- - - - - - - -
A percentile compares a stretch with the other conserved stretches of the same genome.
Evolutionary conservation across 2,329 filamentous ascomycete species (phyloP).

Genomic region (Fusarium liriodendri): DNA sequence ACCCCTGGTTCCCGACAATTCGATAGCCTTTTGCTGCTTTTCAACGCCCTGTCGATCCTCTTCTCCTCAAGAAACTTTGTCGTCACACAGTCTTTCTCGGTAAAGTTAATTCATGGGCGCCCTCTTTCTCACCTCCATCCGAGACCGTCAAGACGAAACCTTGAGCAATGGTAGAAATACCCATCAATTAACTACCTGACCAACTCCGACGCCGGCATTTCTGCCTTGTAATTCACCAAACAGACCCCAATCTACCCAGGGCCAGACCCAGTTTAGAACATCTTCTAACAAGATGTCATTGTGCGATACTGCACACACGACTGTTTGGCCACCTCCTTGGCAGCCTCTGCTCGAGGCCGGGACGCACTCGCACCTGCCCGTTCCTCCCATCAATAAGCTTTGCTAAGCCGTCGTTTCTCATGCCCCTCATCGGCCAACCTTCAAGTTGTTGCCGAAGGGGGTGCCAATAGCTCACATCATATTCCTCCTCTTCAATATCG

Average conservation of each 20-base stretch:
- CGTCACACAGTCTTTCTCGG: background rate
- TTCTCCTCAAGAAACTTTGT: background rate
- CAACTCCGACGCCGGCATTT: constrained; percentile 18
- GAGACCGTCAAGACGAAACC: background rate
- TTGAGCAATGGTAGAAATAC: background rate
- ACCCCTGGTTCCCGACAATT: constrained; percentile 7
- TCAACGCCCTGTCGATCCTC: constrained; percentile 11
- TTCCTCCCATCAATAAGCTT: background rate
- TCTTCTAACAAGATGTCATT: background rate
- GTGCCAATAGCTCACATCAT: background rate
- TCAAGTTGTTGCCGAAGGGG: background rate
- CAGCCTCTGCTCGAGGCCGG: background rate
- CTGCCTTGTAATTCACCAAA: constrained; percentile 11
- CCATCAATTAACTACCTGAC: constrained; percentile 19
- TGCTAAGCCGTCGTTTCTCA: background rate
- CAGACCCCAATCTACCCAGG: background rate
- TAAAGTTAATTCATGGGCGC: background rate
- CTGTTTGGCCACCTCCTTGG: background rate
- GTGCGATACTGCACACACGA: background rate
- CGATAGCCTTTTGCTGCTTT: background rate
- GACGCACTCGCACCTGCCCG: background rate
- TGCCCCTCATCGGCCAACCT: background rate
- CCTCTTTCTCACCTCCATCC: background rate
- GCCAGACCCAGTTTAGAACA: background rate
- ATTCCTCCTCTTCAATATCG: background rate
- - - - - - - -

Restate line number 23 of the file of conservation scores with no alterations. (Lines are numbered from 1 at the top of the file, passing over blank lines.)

- GTGCGATACTGCACACACGA: background rate